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If all politics is local, then the beating heart of the world’s most politicized city is found in the hyperlocal advisory neighborhood commissions, or ANCs, which have played a peculiar role in governing the nation’s capital since it obtained home rule in the mid-70s. For a city of less than 700,000, there are 40 ANCs drawn from about 300 single-member districts. ANCs hold hearings on all manner of issues affecting their districts, but because their role is limited to an advisory one on issues of hyperlocal interest, they tend to devolve into group therapy sessions for people who would otherwise occupy their evenings drafting and ten-times revising strongly-worded letters to editors.
ANCs advisory role extends to liquor regulation. In 1989, Georgetown’s ANC, long one of the District’s tonier boroughs, initiated a moratorium on new liquor licenses. Dupont Circle, across the park, followed suit the next year, and Glover Park, to Georgetown’s north, joined the pack in 1996. And in 2000, the ANC representing Adams Morgan, by then long the city’s prime nightlife district, recommended a moratorium that allowed the District’s Alcoholic Beverage Regulation Administration (ABRA) to issue only beer and wine licenses and only for restaurants, not taverns or nightclubs.
In 2009, when the moratorium was up for renewal, an uncontested petition trotted out a lengthy parade of horribles: from noise and litter to a “severe rat infestation,” “pizza-by-the-slice litter,” “the dull roar of the combination of patrons,” “over-service that leads to loud and abuse patrons,” “fighting and serious crime,” “driving while intoxicated,” “excessive noise from street musicians,” “public urination,” and “destruction of property”. The moratorium was not only renewed but strengthened to prohibit any new liquor licenses in the area.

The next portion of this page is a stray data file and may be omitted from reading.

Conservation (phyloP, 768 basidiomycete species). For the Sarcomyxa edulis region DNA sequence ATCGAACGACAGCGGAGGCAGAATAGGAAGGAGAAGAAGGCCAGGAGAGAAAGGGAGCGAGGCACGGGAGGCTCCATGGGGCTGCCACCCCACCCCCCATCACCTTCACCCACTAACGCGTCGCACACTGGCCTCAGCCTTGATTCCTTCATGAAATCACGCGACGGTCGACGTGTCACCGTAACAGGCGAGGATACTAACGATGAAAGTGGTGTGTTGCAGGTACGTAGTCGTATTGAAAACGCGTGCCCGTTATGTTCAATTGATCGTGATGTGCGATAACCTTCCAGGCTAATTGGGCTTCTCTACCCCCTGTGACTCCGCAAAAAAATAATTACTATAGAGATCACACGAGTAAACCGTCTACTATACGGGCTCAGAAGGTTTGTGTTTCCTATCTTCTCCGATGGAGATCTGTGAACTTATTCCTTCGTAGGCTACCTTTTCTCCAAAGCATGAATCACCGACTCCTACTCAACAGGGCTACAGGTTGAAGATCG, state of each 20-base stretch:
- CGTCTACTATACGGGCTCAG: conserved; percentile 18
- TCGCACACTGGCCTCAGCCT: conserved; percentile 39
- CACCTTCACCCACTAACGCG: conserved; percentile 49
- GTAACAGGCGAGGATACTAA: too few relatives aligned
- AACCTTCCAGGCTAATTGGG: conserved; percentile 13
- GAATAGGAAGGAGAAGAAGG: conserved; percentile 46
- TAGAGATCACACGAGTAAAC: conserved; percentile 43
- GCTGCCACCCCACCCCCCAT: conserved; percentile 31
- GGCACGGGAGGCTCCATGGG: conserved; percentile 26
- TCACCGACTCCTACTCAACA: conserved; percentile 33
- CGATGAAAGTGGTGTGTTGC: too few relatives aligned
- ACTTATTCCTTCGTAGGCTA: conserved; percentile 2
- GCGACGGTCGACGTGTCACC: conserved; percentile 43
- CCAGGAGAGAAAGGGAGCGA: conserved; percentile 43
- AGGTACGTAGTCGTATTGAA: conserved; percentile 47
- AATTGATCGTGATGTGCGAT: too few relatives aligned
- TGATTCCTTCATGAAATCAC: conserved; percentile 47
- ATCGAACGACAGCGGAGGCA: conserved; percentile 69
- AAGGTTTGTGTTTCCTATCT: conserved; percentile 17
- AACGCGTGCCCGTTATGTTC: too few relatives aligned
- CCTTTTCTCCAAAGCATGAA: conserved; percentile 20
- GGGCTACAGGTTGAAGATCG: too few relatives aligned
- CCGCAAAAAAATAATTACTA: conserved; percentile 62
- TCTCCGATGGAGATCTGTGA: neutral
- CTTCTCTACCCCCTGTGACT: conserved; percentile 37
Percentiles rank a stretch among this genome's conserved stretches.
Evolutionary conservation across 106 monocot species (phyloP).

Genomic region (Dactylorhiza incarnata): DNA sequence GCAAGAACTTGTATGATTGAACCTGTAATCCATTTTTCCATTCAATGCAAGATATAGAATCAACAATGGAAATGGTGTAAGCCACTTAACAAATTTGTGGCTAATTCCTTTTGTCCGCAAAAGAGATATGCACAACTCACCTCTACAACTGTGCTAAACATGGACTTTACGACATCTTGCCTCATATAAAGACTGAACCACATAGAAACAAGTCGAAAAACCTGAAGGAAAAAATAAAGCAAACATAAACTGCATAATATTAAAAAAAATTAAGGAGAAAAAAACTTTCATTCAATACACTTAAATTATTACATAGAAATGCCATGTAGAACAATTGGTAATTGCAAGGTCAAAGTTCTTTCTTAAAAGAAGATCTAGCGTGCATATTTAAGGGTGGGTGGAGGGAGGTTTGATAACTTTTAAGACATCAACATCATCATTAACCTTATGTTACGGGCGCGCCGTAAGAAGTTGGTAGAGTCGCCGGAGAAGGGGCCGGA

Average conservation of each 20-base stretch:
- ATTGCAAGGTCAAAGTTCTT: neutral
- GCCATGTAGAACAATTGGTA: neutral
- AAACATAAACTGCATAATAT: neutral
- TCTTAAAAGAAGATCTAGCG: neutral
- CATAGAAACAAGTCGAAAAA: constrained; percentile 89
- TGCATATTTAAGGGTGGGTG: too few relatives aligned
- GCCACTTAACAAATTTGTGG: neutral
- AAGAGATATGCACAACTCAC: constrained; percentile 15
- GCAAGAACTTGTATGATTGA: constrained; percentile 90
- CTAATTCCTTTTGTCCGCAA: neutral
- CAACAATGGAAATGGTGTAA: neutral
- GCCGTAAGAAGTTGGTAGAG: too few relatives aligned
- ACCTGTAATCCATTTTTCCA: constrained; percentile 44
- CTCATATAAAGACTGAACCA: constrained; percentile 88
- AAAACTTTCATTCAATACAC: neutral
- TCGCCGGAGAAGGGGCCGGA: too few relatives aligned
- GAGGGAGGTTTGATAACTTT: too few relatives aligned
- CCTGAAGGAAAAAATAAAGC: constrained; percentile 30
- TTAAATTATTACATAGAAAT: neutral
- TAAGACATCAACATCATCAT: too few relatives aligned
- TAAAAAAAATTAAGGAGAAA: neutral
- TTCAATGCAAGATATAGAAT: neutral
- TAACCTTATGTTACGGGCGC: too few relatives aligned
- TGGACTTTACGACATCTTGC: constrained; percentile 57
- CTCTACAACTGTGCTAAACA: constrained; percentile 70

The effect on area economics was immediate. Because liquor licenses are transferable, the market price value of an Adams Morgan liquor license shot up exponentially. In 2014, the moratorium was once again up for review. By then liquor licenses that would have cost an annual $1000-$2600 elsewhere in the city were being traded for ten times that amount. A liquor license in Georgetown, under a similar moratorium, supposedly sold for $90,000. There are even rumors, undocumented, of sales in the six, even seven, figures.
What effect the moratorium had on the quality of life in Adams Morgan depends on who you ask. To its defenders—mostly older, decades-long residents—the moratorium hadn’t eradicated existing dive bars, nightclubs, and their rowdy revelers but had kept newer, similarly undesirable businesses from opening. To its detractors—mostly younger, more-recent residents residents and owners of other businesses—the moratorium had prevented higher-end businesses (innocuously codenamed “white tablecloth restaurants”) from opening in the area, and it was precisely this lack of competition that had kept the less desirable afloat.